The New Black, which premiered in New York last June and was screened in film festivals around the world, is coming to the small screen tonight on PBS as part of Independent Lens. The award-winning documentary will aired last night, but if you missed it have no fear. It will air again tonight at 10:00 pm/9:00 c and is now available in full on PBS.org.
We chatted with the The New Black director Yoruba Richen (Promised Land, Brother to Brother) about her inspiration for the documentary and the many conversations it has inspired.
For Richen, the process of this film started on Election Day in 2008. In her TeTEDd talk, “What the Gay Rights Movement Learned from the Civil Rights Movement,” Richen said:
Gay marriage was on the ballot in the form of Proposition 8. And, as the election returns started to come in, it became clear that the right for same-sex couples to marry, which had recently been granted by the California courts, was going to be taken away. So, on the same night that Barack Obama won his historic presidency, the lesbian and gay communities suffered one of our most painful defeats. And, then it got even worse. Pretty much immediately, African Americans started blamed for the passage of Proposition 8.
As a member of both the LGBTQ and the Black Community, Richen couldn’t help but be drawn in by the media coverage that continued to perpetuate the myth that the black community was largely homophobic.
“Black LGBT voices were left out in the cold,” Richen said.
Fueled by her anger over watching the two minority groups she belonged to being pitted against each other, she set out to make a movie to further investigate this notion.
On election night Richen was split apart, and in many ways, The New Black is her attempt to put herself, and her community, back together.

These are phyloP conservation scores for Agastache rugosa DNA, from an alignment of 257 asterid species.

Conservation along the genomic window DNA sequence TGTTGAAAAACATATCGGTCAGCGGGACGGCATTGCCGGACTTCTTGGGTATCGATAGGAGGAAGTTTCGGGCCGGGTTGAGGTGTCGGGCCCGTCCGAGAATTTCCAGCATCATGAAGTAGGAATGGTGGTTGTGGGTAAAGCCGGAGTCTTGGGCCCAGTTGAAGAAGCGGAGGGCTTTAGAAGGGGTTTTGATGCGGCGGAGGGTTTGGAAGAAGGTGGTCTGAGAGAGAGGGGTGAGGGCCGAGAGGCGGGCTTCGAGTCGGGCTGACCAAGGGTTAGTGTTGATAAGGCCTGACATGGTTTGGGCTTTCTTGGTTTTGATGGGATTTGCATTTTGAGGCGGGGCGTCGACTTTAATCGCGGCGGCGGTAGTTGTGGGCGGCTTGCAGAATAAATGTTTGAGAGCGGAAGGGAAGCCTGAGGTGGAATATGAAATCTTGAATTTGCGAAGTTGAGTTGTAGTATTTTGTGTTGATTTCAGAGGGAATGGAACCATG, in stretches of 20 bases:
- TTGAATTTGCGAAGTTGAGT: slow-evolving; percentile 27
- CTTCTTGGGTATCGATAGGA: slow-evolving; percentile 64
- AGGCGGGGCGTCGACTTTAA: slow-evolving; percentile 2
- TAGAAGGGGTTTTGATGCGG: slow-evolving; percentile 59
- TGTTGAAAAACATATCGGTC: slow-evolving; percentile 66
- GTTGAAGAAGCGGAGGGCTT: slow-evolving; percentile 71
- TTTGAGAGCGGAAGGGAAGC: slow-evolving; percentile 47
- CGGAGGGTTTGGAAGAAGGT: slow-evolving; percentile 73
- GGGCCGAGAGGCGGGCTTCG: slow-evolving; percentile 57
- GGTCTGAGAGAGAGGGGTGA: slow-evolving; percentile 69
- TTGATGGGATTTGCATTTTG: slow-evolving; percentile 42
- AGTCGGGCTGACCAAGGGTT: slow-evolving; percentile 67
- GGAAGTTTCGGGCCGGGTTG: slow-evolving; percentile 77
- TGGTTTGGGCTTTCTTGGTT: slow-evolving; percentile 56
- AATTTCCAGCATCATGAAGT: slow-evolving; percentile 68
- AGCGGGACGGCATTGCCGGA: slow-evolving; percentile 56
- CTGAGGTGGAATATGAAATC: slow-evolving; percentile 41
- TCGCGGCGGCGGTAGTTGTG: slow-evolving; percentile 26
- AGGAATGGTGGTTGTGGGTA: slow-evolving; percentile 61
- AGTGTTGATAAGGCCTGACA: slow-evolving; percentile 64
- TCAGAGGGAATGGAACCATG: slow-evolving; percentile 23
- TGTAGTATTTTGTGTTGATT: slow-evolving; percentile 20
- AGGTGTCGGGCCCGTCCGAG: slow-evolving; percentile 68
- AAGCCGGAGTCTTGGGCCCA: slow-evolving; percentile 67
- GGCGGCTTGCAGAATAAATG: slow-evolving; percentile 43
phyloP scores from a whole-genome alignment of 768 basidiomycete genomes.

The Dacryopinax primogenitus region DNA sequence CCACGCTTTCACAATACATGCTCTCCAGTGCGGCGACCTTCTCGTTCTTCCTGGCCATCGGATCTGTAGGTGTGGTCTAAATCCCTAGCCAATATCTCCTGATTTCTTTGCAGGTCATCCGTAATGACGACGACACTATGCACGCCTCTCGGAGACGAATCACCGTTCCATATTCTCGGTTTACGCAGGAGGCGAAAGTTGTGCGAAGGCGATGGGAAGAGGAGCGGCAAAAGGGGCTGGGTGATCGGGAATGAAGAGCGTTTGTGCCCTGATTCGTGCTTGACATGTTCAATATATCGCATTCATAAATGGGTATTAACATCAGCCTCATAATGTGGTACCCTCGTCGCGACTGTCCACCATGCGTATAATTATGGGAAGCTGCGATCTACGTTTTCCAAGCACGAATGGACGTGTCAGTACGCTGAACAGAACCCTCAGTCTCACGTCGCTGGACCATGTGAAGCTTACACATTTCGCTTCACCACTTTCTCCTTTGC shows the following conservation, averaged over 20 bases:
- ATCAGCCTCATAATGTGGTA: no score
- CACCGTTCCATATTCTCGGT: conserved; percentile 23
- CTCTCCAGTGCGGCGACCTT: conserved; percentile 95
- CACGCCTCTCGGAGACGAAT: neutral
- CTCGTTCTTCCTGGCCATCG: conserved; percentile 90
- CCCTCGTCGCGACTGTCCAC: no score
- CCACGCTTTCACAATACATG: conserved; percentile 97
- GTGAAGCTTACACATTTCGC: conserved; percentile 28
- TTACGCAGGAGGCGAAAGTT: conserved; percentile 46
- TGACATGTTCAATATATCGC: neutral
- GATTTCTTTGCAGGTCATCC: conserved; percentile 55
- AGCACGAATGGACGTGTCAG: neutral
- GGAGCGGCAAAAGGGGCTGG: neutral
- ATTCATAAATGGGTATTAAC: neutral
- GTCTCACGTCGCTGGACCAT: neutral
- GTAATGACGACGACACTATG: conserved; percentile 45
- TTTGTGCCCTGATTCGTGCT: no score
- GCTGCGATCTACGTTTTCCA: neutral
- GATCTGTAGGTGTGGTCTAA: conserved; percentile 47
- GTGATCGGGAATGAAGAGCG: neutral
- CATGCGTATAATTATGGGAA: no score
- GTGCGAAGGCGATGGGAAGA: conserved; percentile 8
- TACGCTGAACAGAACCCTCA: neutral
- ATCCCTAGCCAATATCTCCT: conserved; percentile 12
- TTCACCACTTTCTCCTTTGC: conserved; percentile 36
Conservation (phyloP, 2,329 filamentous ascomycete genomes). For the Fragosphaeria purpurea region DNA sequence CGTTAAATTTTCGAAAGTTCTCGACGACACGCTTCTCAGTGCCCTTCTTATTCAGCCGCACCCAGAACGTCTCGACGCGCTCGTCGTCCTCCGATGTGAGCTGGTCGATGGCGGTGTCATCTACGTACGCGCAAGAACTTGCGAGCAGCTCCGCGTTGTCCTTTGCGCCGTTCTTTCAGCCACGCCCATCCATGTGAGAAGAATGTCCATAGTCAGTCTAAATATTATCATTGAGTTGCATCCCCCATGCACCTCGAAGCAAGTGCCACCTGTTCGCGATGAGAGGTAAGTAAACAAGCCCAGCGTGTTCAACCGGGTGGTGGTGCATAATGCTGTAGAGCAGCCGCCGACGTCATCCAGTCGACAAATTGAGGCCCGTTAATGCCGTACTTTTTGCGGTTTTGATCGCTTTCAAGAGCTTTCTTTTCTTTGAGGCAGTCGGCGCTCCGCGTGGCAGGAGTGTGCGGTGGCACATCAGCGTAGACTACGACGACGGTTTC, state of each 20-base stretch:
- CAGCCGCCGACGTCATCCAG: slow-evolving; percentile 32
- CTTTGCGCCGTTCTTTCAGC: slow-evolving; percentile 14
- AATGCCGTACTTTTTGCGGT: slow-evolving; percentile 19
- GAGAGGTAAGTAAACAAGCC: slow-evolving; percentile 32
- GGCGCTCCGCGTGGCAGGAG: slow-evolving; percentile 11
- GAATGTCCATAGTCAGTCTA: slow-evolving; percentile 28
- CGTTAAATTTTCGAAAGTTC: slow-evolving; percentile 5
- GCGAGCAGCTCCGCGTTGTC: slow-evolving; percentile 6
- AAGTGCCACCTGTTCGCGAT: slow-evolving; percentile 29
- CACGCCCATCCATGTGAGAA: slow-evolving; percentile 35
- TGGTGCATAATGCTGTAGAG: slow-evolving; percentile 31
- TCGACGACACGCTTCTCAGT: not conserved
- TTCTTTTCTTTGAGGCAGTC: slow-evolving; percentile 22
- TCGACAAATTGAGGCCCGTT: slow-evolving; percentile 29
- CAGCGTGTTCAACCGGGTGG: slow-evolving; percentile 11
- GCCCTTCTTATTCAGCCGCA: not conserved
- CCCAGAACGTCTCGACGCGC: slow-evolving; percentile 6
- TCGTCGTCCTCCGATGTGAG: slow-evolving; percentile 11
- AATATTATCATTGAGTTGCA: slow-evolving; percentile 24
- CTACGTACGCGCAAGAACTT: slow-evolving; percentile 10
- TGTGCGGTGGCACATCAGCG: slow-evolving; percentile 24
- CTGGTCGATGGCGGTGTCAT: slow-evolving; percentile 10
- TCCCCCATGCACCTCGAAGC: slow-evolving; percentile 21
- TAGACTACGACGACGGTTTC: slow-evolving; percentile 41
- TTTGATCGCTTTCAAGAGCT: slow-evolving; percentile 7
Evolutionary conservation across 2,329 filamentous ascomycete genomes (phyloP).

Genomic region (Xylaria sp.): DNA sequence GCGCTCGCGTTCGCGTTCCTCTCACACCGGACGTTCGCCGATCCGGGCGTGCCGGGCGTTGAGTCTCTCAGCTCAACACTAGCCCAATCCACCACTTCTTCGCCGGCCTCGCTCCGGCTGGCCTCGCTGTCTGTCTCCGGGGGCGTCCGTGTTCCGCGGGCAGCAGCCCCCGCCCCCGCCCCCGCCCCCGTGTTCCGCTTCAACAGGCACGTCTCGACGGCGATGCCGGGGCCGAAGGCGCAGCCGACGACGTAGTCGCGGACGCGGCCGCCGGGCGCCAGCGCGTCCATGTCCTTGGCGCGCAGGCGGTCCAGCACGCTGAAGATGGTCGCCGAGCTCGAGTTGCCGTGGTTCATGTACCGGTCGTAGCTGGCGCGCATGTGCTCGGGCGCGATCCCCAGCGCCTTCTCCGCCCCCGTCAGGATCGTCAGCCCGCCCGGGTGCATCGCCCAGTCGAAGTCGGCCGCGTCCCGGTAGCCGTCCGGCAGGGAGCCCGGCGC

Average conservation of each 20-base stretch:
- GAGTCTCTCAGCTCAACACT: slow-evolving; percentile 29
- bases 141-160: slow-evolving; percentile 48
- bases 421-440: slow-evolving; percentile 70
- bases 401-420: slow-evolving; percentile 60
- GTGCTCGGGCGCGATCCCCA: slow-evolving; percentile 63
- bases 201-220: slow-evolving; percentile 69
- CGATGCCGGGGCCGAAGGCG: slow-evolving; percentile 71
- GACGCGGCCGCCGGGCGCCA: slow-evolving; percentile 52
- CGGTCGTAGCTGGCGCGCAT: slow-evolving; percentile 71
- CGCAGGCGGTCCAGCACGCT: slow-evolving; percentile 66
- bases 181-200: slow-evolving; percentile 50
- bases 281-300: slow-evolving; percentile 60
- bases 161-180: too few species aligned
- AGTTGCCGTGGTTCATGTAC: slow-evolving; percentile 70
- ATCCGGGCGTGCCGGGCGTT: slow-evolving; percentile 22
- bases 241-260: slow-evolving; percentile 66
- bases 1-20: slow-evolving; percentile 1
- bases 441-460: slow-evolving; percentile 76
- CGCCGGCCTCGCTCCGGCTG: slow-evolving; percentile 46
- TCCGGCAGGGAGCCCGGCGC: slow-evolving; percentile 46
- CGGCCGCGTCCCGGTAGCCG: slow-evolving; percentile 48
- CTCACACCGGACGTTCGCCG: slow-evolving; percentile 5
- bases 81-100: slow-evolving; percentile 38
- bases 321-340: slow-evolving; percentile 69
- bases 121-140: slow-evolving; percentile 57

Richen said: “The population (blacks make up 30% of the population of Maryland), the fact that the opposition was being led by a black minister, the black church was very significant in the state, and my character, the activists lived in Maryland. All the pieces came together in Maryland. But, I certainly didn’t start off thinking that I would end up in Maryland. That’s the beauty of documentary film; it takes you to different place than you expect.”
Another beautiful thing about the nature and power of documentaries is the other conversations they can spark that may or may not have even been the original focus of the film. One of the things that stood out for me when watching the film, was the unique place that queer woman of color hold in our society. Wanda Sykes calls it “Triple Jeopardy,” It’s what if feels like to be part of the queer community that can sometimes be racist, and part of a community of color that can sometimes be heterosexist. Though the film doesn’t directly speak to how queer women of color can sometimes be marginalized in both communities, it does tackle the concept of intersectionality.
“As women of color who are LGBT, we have to deal with all the ‘isms.’ What I was trying to get at was the intersection of race and sexuality,” Richen said. “That’s not the directly the storyline, but I think through the characters and the work that they are doing that comes out.
Another surprising effect of the film, Richen noticed, is the excitement that some viewers feel over seeing black women activists at the center of the film.
“I think that is something we don’t often see. Even in our understanding of the Civil Rights movement,” she said, “it’s men that are the ones who are profiled and people know the stories of and women’s stories are less known.”
“That wasn’t something that was purposeful in that I set out to do that,” she continued. “But, these were the characters that I found and stories that I found and I’m very proud that there are black women who are featured as the actors and as the ones making change in their own communities.”
“I think it is a bit dangerous to pit oppressions against each other. To do that, to pit blacks against LGBT is to ignore a large part of our community, which is black LGBT folks because we are a part of both communities, and our freedom struggles are intimately connected. An injustice to one community is an injustice to all and the goal is to fight for freedom and the rights of all people. I think that is what makes us a better country and what makes us better human beings.”
The New Black can be viewed on Independent Lens (check your local listings) or in a city near you, as it is tours the nation in honor of the 50th anniversary of Freedom Summer.